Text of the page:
During World War II, Black activists like Du Bois wanted to fight racism in the U.S. and fascism abroad. After the war, Du Bois participated in international activist meetings that tried to address racism and promote solidarity among people of African descent everywhere. The U.S.’s racism was affecting its global image, so in 1948, President Truman asked Congress to address the problem by passing a civil rights act. This idea infuriated Southern Democrats, who ran the racist candidate Strom Thurmond against Truman. But Truman still won reelection.
Like during World War I, during World War II, Black soldiers had political bargaining power beaucse of their importance to the military. International pressure got the 1948 law passed, which validates one of antiracism’s main principles: that equality and justice require building power and changing policies, not just building a following and changing minds. This was also the era of decolonization, when European colonies in Africa and Asia were fighting for their independence. Now that he was an antiracist focused on building political power to change policy, Du Bois clearly saw how Black Americans’ and colonized peoples’ freedom struggles were linked, so he worked with them to share knowledge and build racial pride.
Two major court cases changed the course of Black history during Truman’s next term. First, in Shelley v. Kraemer, the Supreme Court banned racial discrimination in real estate contracts, which let Black people live where they wanted. As a result, scared white people started moving to the suburbs. Second, in Brown v. Board of Education, the court integrated public schools. However, this was based on the racist idea that Black kids need to study around white kids to succeed. They could also receive a better education if their schools were just better-funded. Regardless, racists were angry about both court cases. A year later, in Mississippi, white men murdered a young boy named Emmett Till for the crime of “supposedly ‘hissing’ at a White woman.”
Like many of the popular abolitionist arguments in the run-up to the Civil War, these two Supreme Court cases advanced antiracist goals, even though they weren’t actually antiracist. Instead, they were assimilationist: they focused on letting certain Black people—those who could afford suburban houses and those lucky enough to get into certain schools—access to the same benefits as white people. So they were a huge step forward, but they still essentially just benefitted the elite: they didn’t give the majority of Black people the same rights and benefits as the majority of white people. The same pattern from colonial rebellions, the 1870s, and 1919 repeated itself again: racists responded to progress with terrorist violence. Readers should be used to this pattern by now—and they should know to expect it in the future. This is one example of how learning about history can make antiracists into better activists today.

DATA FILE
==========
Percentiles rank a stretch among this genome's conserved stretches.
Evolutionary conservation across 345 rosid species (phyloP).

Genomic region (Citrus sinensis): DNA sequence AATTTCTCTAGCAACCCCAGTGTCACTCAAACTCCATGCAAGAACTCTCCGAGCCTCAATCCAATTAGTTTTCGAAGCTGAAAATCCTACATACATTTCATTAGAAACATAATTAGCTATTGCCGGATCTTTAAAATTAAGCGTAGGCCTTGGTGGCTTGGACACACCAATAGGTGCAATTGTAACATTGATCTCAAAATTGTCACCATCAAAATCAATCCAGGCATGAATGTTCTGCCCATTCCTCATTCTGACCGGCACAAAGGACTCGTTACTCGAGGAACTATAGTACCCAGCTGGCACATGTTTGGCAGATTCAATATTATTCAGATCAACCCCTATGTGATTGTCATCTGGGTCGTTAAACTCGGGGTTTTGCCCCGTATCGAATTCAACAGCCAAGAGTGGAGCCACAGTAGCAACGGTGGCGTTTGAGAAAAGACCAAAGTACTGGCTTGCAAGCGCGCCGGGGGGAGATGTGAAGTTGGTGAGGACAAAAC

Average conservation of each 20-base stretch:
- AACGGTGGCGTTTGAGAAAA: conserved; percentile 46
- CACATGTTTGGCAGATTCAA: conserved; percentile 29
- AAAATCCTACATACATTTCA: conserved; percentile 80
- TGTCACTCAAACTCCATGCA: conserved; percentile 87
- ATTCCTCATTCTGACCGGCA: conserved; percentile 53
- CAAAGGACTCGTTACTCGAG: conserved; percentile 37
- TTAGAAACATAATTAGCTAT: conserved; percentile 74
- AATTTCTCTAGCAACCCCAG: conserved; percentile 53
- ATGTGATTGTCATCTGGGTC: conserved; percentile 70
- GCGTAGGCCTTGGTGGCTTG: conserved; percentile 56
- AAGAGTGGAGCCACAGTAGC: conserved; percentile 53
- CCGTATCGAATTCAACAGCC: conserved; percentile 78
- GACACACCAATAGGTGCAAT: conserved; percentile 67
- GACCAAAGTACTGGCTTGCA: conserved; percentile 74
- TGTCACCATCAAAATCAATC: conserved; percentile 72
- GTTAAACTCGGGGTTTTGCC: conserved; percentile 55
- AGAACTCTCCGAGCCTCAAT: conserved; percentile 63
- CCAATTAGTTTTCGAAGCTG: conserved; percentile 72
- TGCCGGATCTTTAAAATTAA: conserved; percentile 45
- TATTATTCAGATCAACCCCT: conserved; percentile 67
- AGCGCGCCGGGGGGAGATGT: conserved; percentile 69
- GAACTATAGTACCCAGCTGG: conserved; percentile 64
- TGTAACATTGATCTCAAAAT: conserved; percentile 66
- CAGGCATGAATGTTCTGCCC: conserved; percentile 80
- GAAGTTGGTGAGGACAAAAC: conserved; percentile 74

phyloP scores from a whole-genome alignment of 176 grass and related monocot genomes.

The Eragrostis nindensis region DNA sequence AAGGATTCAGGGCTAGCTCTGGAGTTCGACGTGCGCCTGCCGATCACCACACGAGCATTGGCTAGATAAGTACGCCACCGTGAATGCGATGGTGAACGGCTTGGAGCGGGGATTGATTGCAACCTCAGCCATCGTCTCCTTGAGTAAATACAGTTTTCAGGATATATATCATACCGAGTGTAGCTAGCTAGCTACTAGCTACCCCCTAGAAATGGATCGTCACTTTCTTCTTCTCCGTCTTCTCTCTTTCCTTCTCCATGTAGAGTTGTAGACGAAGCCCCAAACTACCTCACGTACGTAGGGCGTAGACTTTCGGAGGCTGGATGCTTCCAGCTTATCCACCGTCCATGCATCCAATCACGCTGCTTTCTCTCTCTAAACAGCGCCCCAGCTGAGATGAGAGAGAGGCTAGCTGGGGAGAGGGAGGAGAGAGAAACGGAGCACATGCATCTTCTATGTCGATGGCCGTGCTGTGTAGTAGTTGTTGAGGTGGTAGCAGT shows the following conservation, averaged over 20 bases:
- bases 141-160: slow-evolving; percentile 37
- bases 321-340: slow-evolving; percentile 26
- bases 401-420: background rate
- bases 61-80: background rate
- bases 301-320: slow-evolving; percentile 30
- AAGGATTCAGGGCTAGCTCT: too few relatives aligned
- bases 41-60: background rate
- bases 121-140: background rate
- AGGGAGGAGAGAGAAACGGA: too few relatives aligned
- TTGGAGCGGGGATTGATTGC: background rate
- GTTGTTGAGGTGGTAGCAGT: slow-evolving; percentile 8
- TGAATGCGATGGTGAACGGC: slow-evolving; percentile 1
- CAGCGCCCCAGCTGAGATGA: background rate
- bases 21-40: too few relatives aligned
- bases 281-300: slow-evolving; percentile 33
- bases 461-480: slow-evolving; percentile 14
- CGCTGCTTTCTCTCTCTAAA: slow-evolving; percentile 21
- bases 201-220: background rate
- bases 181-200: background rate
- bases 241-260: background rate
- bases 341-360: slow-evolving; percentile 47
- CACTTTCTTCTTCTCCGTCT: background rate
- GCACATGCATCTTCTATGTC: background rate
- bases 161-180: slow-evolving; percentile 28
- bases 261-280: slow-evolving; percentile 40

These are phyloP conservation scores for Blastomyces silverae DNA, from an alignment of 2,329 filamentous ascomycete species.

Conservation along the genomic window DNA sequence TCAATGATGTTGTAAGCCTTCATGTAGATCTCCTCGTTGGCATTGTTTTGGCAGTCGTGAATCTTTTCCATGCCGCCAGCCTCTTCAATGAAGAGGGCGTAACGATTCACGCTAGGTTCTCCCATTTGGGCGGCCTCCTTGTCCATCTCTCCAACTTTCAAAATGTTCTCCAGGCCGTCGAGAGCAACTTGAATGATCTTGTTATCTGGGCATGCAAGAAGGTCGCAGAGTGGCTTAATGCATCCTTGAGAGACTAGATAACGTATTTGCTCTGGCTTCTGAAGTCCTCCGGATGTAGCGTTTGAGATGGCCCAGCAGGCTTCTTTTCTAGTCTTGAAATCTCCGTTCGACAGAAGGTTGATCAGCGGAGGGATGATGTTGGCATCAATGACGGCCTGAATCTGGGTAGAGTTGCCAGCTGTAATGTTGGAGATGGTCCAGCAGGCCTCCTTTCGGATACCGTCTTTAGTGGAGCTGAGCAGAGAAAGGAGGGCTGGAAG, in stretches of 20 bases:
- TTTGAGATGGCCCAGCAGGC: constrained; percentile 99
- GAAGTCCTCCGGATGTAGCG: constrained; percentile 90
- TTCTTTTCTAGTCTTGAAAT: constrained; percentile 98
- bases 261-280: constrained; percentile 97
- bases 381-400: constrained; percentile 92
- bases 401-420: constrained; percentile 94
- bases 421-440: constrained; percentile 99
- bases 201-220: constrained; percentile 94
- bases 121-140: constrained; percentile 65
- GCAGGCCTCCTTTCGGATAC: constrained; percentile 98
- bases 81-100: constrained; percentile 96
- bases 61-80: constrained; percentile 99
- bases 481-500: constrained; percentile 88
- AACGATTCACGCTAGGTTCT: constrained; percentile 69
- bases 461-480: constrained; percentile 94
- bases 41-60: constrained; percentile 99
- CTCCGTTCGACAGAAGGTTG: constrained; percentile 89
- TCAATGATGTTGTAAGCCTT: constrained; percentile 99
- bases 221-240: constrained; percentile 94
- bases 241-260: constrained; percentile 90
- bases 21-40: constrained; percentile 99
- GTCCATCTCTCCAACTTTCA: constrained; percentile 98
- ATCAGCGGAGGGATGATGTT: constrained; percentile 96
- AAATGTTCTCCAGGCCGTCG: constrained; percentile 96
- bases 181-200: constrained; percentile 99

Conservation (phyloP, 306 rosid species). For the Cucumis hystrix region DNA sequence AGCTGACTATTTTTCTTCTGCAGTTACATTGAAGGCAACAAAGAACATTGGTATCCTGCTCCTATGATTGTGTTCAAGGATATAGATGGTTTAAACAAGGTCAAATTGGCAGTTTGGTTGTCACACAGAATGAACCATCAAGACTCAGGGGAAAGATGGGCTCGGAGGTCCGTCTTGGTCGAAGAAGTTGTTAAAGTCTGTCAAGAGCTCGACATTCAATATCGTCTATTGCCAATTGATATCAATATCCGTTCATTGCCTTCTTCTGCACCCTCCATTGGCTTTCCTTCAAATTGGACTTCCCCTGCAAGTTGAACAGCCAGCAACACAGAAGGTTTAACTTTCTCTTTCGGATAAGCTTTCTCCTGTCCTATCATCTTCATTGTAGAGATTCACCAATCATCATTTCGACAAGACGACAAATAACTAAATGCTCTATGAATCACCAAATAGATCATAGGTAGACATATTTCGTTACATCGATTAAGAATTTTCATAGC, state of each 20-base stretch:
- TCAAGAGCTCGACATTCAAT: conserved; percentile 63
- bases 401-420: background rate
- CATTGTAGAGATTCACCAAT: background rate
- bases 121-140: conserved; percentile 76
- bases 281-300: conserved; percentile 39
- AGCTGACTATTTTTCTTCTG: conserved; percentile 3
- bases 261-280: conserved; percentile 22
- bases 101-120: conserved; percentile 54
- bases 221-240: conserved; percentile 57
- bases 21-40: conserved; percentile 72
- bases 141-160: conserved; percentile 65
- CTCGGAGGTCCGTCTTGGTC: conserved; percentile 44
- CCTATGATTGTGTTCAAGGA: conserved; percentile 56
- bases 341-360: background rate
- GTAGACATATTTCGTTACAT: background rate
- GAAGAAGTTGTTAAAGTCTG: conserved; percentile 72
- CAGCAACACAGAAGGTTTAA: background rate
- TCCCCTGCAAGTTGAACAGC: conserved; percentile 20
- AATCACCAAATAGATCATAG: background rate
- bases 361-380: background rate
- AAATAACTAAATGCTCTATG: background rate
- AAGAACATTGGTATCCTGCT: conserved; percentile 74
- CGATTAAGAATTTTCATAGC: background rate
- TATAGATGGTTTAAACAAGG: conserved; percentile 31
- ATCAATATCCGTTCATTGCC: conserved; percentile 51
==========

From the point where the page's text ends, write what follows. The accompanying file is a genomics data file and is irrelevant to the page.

After Du Bois, the Atlanta preacher Martin Luther King, Jr. soon became the civil rights movement’s most visible leader. Meanwhile, Black students led sit-ins at “Whites only” lunch counters and founded the Student Non-Violent Coordinating Committee (SNCC), which was an antiracist activist group. In 1963, King led a series of protests and wrote his famous “Letter from Birmingham Jail.” However, King also made the mistake of confusing antiracists with anti-white Black separatists, which lost him support. Around this time, Malcolm X was becoming popular as an antiracist alternative to Dr. King.
Virtually every young American has heard of Dr. Martin Luther King, Jr. But Kendi and Reynolds think that his legacy too often gets distorted and too frequently overshadows the rest of the civil rights movement, which was really powered by millions of ordinary people who organized groups like the SNCC and put their own freedom on the line for the sake of justice. They also point out that many of King’s ideas were more assimilationist than antiracist, at least early in his career. (So were Malcolm X’s—he just came around to antiracism sooner.)
After the Birmingham police violently attacked civil rights protestors, President Kennedy asked Congress to pass another civil rights law. At the March on Washington, Dr. King gave his famous “I Have a Dream” speech and led a moment of silence for W. E. B. Du Bois, who died a day before.
These are the best-known events from the civil rights movement—they received national attention and put enough pressure on the government to force it to act. Kendi and Reynolds emphasize that King was not only part of a broader movement, but also part of a broader legacy—past leaders, like W. E. B. Du Bois, set the civil rights movement up to succeed by helping train the people and develop the ideas that fueled it.